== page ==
Saturday, 26 July 2014

Why the Hell do People Think I'm Intelligent?

My Dad was a working class orphan from Fulham. He spent the second world war down mines as he was too young to fight, he later became a fireman then a central heating service engineer. My Mum was a working class girl from Ireland. Her first job was as a servant, she later ran away to London and worked for the BBC as a cook. They met, got married, moved to Hampshire and finally had 1 child when they were both in their 40s. That'll be me then.

So I grew up within constant hearing distance of 2 very distinctive - and different - accents. Yet my brain decided to ignore this and, for some reason, I have never had any accent at all. Nothing. Also, being an only child to older parents, I learned to escape boredom by reading and I developed an interest in words. This ensured that I gradually expanded my vocabulary and developed a love of the English language. 

BUT - and this is the important part - on a basic level I've never really been particularly bright. I have an average level of education because I simply couldn't be bothered to go to university, I couldn't see the advantages it might offer. So I went to work in a supermarket (and stayed in retail for 22 years, never progressing beyond dept. manager). 

I digress, the point I am stumbling towards here is that ever since the age of 10 I have been dogged by the general opinion that, almost entirely due to the way I talk, I am some sort of clever person. We moved to Wiltshire when I was 10 and for the first couple of years I was relentlessly bullied because I was 'posh' and 'clever'. Nope. I just don't have any kind of local accent. This, somehow, translates to 'posh' for a lot of folks.

People who have worked with me know only too well that I am not suited to work. Oh sure, I can muck in and work hard, I just dislike the whole ethos of having to do stuff all day for somebody when I'd rather be doing stuff for myself, in my own way and my own time. This causes an emotional response which translates into stress. So work colleagues would often see a side of me which only ever materialises when at work - miserable, confrontational and generally unpleasant. I recently (and not for the first time) walked out of a job for entirely emotional reasons and am now unemployed with no money. I am applying for jobs which I know will stress me out again and which I'll probably eventually walk away from under a big black cloud... but I've never had any kind of career plan or managed trajectory in life and I'm basically at the same place now that I was when I was made redundant at 20. Just hanging around hoping something will 'turn up'. But I've never been clever enough to work out a way to work for myself, even though I've had 30 years in which to do so.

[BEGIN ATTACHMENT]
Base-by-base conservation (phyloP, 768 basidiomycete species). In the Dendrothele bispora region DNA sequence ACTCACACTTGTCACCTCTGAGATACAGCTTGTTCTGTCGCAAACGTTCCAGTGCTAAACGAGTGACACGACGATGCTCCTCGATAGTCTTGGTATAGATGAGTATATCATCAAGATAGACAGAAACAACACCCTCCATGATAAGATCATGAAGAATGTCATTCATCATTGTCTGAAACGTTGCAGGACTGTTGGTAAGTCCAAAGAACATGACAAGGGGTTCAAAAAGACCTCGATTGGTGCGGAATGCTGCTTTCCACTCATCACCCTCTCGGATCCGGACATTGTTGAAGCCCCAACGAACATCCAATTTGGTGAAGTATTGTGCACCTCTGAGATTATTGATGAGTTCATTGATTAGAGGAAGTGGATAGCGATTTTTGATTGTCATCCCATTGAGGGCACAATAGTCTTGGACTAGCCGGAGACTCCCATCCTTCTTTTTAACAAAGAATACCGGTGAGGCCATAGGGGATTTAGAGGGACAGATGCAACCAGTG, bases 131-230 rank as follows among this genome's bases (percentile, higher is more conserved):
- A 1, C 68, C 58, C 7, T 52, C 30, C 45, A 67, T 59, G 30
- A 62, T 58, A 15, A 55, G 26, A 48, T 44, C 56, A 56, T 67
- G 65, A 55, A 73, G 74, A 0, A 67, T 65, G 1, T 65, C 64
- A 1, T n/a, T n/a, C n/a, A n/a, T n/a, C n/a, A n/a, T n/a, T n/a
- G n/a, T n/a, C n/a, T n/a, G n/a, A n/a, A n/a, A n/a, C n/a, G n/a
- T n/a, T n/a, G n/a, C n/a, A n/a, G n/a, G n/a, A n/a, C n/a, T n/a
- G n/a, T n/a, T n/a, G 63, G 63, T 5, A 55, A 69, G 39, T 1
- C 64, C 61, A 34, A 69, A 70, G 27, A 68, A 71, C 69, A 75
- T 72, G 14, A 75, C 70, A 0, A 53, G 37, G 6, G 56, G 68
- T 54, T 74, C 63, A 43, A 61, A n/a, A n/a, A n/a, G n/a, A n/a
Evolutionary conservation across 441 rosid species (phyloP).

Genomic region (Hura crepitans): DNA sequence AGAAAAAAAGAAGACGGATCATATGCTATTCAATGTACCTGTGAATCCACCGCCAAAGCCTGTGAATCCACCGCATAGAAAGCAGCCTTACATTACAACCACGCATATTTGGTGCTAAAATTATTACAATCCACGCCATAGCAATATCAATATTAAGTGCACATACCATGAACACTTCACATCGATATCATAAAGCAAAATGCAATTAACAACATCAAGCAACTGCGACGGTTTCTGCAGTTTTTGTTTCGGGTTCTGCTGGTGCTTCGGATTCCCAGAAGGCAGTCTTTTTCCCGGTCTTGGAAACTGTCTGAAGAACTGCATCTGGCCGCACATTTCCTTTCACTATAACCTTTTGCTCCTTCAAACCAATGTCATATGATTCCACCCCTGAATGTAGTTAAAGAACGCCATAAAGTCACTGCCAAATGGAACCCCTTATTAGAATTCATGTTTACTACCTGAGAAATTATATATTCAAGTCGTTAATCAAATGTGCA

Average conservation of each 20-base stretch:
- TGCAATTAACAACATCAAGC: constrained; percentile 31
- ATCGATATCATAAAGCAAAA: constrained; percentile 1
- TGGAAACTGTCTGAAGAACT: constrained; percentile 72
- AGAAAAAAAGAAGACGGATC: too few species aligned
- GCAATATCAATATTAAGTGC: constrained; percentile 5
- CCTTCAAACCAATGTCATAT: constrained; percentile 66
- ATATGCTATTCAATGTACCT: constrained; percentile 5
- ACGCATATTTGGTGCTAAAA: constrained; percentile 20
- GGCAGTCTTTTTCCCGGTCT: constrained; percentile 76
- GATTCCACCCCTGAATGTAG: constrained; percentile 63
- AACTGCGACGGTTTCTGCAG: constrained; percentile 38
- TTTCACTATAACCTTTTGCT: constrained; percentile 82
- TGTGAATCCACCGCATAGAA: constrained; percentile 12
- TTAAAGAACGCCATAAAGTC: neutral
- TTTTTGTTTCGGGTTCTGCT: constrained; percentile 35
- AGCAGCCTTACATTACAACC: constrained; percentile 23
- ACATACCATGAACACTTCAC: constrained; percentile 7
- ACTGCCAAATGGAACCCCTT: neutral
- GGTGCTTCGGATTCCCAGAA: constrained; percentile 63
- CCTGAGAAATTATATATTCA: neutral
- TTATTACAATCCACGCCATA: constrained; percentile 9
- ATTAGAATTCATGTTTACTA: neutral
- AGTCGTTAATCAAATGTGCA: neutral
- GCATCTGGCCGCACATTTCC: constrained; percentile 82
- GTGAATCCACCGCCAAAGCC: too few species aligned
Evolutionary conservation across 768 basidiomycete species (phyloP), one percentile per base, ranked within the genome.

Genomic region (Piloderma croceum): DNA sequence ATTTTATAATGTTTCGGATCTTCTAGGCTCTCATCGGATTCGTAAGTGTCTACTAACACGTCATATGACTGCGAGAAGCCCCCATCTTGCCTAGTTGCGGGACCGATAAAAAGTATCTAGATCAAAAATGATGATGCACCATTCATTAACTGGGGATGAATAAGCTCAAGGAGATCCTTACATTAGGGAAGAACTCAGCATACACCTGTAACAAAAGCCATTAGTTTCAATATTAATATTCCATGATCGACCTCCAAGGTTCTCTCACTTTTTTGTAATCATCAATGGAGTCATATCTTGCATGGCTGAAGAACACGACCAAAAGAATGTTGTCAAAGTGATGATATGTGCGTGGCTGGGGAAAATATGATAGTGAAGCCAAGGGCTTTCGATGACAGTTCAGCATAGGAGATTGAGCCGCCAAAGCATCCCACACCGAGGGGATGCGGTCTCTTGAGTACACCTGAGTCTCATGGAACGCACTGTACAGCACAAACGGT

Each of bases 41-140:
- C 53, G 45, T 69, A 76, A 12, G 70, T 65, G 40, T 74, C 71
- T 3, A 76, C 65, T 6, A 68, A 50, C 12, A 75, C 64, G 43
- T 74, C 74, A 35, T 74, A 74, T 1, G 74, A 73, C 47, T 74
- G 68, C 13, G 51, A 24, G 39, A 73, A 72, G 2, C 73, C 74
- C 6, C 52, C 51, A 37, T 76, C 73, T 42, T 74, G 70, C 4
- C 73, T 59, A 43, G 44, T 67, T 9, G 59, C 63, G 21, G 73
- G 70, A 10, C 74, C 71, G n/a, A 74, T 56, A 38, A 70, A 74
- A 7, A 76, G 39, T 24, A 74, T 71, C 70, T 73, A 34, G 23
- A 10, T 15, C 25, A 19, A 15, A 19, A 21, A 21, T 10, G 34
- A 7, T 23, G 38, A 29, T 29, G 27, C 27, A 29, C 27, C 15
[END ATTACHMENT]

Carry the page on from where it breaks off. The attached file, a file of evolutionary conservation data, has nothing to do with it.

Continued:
So, I really don't see myself as being intelligent, sorry. Perhaps I'm completely misunderstanding what 'intelligent' means... This, in itself, makes me a bit dim.

There's a point in the book The Hitch-Hiker's Guide to the Galaxy (or one of its sequels) where Ford Prefect declares to Arthur Dent that they are both just a couple of "fartarounds". I like that. That word sums up my approach to life completely. 

Forget intelligent. Forget imaginative. I hereby declare that I am, always have been and always will be a fartaround.


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